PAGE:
- Yes, I went out of town to do a marathon, no it wasn't this one (after my email, Twitter feed, Facebook messaging, and cell text messaging blew up asking where I was I realized that when I said I was on my way to a marathon, I should have specified that the one I am doing is NEXT weekend).
- There is very little you can do to prevent a situation such as this (by all accounts, probably an IED attack). Even people who are in war zones who are specifically looking for IEDs have difficulty identifying them until it is too late.
- I would hesitate to point fingers until a thorough investigation has been completed (terrorists? Maybe. Muslims? Not necessarily. North Koreans? Not necessarily. Mentally ill psychopath? Just as probable as anyone else).
- Kudos to all of the emergency responders who responded almost instantaneously--both race staff and city responders. These events usually have emergency response as one of the cornerstones of their pre-planning but since it has been a while since there has been a major terrorism incident, you have to wonder how much pre-plannning went into the possibility of a terrorist attack at an event such as this.
- The possibility of what happened today is one of the reasons I tend to avoid large, highly public events which draw tens of thousands of people. Soft target + major media coverage = a very tempting target.
- What if you are caught in an incident such as this: obviously each situation will vary but a few things you can do (if you aren't one of the wounded in which case your first and only priority should be seeking medical care): photograph and video everything from your vantage point then turn this information over to the authorities, help others if you can, don't touch anything unless you are picking up an appendage for reattachment (it is infinitely helpful for investigators if everything--body parts, bomb parts, everyday detritus, etc--is left where it fell), avoid the media (I know, anathema in today's society but this keeps conflicting info/misleading info/biased theories/etc from becoming unproven media fodder).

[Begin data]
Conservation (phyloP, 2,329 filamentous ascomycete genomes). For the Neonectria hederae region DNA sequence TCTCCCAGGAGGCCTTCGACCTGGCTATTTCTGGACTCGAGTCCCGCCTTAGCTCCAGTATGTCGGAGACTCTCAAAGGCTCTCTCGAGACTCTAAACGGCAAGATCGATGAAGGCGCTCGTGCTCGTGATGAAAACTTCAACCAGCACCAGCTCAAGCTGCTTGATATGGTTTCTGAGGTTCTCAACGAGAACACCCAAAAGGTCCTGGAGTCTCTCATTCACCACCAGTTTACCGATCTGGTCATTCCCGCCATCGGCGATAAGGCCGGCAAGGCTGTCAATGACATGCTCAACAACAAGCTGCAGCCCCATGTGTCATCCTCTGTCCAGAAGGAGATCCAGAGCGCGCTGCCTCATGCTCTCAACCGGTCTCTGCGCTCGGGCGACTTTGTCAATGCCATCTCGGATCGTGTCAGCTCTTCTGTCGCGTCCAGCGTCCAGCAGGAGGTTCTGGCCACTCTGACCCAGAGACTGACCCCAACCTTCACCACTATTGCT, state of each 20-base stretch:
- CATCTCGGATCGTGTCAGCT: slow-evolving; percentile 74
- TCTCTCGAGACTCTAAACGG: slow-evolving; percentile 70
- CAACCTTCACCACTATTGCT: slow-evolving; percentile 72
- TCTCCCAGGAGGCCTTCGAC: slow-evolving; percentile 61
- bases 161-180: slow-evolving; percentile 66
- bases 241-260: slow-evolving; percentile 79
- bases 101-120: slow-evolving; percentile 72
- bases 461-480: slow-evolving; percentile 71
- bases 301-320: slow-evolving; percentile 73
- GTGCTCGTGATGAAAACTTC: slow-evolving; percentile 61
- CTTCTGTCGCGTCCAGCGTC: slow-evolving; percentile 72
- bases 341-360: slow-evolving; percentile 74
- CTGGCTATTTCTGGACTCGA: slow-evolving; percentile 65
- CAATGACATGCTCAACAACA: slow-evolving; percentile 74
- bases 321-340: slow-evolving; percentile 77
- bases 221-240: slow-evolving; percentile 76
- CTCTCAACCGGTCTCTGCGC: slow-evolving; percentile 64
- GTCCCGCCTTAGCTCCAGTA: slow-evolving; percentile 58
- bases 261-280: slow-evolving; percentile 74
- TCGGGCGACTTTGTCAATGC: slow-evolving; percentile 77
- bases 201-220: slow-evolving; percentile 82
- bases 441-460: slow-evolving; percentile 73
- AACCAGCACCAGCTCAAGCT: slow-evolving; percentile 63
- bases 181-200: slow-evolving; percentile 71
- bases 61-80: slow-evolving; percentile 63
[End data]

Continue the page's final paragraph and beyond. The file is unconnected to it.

- There are so many countries where things like hospital surge plans, thorough screening of everyone entering a public place, and armed guards are common place...it's sad that it is getting closer and closer to this in my country.
- As usual, the first reports of this incident didn't come through the major media outlets but via Twitter and Reddit (I know, I said don't talk to the media/post to the media but people are going to do this anyway thus the instantaneous reporting from any and all disaster scenes). Also this.
- Kudos to the people who came to the aid of those in need--everyone from people who helped the injured seek help to those who opened their homes to strangers who had no place to stay since they had intended to do the run then hop on a plane home. Disasters often bring out the best in people.
- I know that runners tend to go as ultralight as possible (I mean who wants to schlep a bunch of stuff over 26 miles?) but you should ALWAYS carry some basic EDC stuff for use in the event of a disaster--knife, cell, cash, water, ID, etc.
More on this as further information is available...
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